By Newport Beach Estate Planning Attorney Darlynn Morgan
Between 2007 and 2016, the number of unmarried couples over the age of 50 who were living together increased by 75% according to the Census Bureau. There are several factors contributing to the rise in romantic roommates. A change in social attitudes towards cohabitation has lifted much of the pressure on older couples to remarry before moving in together. The cost of living makes it harder to keep up two households. And some people may want the companionship of living with a partner without the legal commitment of marriage, especially if their previous marriage ended in divorce.
Living together without being married, however, has its fair share of legal issues. Laws related to estate planning haven’t caught up with the cohabitation trend which means that most of them are still geared towards married couples. Although unmarried couples of any age are at risk of facing unexpected legal issues if anything happens to either of them, couples over the age of 50 are more likely to find themselves in a complicated legal situation.
Consider the story of Frank and Donna, a couple in their late 50s who started living together after two years of dating. Donna became a widow in her late 40s after losing her husband to cancer. Around that same time, Frank and his first wife had gone through a divorce shortly after their youngest child moved out of their home. Neither Frank nor Donna had any desire to remarry in spite of how much they enjoyed each other’s company or how committed they were to their relationship. It also made financial sense for Frank to move out of the home he’d been renting since his divorce into the home that Donna had owned with her late husband.
About a year after the couple began living together, Frank was seriously injured in an accident at work. Even though Frank’s employer was able to call Donna and let her know what had happened, Donna was unable to get any information from the hospital about his condition. Because she was not his spouse and he had not prepared a healthcare power of attorney, Donna had no legal right to obtain any information or make any medical decisions on Frank’s behalf. Their living situation had absolutely no bearing on their legal rights. However, if Frank and Donna had decided to get married, their marital status would have afforded each of them those rights simply based on the fact that they were officially husband and wife.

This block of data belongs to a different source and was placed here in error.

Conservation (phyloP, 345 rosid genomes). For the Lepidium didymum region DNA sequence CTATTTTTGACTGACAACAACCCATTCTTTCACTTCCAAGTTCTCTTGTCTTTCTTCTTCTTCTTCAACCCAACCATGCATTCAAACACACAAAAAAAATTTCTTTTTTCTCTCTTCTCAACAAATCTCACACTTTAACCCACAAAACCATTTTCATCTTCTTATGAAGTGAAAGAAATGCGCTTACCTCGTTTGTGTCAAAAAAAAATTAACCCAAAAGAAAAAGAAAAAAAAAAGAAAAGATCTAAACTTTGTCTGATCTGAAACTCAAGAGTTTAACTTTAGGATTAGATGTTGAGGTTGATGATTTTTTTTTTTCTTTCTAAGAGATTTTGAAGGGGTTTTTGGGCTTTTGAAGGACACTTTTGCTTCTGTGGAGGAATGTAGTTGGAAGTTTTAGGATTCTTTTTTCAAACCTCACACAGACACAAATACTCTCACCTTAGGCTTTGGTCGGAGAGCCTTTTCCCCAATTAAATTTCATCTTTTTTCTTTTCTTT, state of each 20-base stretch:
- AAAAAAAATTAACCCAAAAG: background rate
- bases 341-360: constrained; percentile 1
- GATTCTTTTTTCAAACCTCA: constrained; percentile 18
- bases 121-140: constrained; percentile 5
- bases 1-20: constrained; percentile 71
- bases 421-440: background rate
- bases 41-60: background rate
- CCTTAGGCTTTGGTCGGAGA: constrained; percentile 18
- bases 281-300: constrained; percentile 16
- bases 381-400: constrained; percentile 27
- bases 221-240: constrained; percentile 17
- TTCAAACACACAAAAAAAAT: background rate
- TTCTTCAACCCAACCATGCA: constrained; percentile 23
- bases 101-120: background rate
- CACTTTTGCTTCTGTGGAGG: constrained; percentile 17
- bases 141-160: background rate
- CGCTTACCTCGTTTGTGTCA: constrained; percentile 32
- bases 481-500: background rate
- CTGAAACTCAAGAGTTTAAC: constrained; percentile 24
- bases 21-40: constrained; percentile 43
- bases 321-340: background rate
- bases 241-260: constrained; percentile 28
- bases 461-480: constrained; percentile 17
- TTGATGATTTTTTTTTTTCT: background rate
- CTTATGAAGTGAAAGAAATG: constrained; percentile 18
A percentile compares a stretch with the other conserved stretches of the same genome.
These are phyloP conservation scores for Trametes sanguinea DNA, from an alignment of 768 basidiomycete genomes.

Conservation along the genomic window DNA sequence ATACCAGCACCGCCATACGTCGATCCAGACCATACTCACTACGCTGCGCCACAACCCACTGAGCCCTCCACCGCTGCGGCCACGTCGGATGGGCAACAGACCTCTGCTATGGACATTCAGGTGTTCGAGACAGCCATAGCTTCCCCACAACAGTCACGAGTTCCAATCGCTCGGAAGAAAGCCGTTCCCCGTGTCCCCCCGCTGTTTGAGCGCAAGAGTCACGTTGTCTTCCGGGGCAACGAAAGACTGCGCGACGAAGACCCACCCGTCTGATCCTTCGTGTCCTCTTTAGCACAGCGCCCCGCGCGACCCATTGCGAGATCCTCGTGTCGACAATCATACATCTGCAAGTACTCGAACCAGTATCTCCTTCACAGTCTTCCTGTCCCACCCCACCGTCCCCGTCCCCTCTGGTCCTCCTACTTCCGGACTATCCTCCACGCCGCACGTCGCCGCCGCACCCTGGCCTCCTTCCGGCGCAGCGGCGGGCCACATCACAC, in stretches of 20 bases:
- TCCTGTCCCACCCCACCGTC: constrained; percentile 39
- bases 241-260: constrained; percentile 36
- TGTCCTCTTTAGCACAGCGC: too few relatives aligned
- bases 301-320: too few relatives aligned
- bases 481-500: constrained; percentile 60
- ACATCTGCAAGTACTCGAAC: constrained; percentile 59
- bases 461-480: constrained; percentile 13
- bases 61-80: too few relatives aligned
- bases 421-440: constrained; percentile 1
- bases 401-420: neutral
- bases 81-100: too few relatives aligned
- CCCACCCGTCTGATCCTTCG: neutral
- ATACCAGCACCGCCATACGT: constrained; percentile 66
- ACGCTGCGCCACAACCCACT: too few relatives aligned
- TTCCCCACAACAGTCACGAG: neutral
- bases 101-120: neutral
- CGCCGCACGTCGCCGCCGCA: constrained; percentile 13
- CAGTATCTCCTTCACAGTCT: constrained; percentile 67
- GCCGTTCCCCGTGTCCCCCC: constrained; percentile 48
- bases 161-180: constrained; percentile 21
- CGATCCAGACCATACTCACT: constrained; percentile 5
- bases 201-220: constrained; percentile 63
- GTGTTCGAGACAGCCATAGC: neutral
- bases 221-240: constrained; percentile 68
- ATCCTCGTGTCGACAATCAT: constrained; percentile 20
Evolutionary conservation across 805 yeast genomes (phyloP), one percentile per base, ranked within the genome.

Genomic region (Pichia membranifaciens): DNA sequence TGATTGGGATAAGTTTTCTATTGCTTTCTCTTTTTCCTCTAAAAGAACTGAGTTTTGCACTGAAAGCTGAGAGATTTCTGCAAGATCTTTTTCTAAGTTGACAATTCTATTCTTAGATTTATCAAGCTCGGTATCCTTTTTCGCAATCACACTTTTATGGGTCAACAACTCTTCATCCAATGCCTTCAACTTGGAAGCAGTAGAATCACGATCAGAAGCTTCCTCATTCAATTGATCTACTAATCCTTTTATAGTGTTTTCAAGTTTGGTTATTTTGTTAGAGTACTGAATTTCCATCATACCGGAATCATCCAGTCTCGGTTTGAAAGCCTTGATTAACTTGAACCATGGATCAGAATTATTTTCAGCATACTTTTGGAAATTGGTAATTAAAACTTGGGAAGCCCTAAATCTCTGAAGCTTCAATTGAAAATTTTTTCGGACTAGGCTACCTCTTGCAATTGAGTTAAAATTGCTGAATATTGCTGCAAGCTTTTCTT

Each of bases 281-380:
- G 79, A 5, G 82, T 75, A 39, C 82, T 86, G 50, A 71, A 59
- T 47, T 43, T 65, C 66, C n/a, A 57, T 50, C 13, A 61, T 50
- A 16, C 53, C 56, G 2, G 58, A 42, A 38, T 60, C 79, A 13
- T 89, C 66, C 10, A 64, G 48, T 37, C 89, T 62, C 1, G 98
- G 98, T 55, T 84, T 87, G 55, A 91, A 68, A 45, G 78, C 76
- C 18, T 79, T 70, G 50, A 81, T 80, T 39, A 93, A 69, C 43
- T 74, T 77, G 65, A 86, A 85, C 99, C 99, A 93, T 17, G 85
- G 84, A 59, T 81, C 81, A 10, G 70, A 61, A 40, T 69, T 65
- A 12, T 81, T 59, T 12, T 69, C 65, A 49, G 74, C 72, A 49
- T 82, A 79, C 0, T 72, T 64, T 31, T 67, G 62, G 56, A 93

Another unmarried couple found themselves in a financial, rather than medical, crisis as a result of their marital status. Martin, a man in his mid-60s, had been living with his partner, Lisa, for just a few months when he suffered a series of strokes that left him temporarily incapacitated. Because Martin had a substantial income from a job that required a lot of traveling, Lisa had left her job so that she could accompany him on his business trips. Unfortunately, the money that the couple used to cover their living expenses came from Martin’s accounts. With their busy lifestyle, he simply hadn’t taken the time to add her name as a joint owner of the accounts or set up any type of estate planning documents that would have granted Lisa access to his finances for any reason.
So, is getting hitched the only way a couple over the age of 50 can ensure that they have the right to make medical decisions or access financial accounts if either of them are incapacitated? Of course not. In both of these situations, the couples could have taken the proper steps to ensure that they would have many of the same rights as married couples. The only difference is that married couples are granted these rights automatically by the law while unmarried couples have to prepare and sign some basic estate planning documents.
The two most important legal issues that need to be addressed for unmarried couples who are living together are financial and medical. Most of this can be covered with three important documents: a durable power of attorney, a medical power of attorney, and a living will. A durable power of attorney can ensure that your partner can manage your finances if you’re unable to while a medical power of attorney allows them to manage your medical care if necessary. A living will can help make sure that your wishes regarding any end-of-life decisions are carried out. You may also want to consider additional documents such as HIPAA releases which allows medical providers to release information to designated persons.
An estate planning attorney can further advise you on which estate planning documents you’ll need in order to give your live-in partner the same rights as a spouse. One key document in this regard is a living trust. Regardless of how much involvement you want your partner to have in your healthcare and financial decisions, it’s important to be honest with him or her as well as the attorney you hire to handle your estate plan.
If you have questions about legal protections for cohabiting couples, or you’d like to get started in creating a plan that ensures you and your partner are protected if something happens, simply call our office at (949) 260-1400 to schedule a consultation.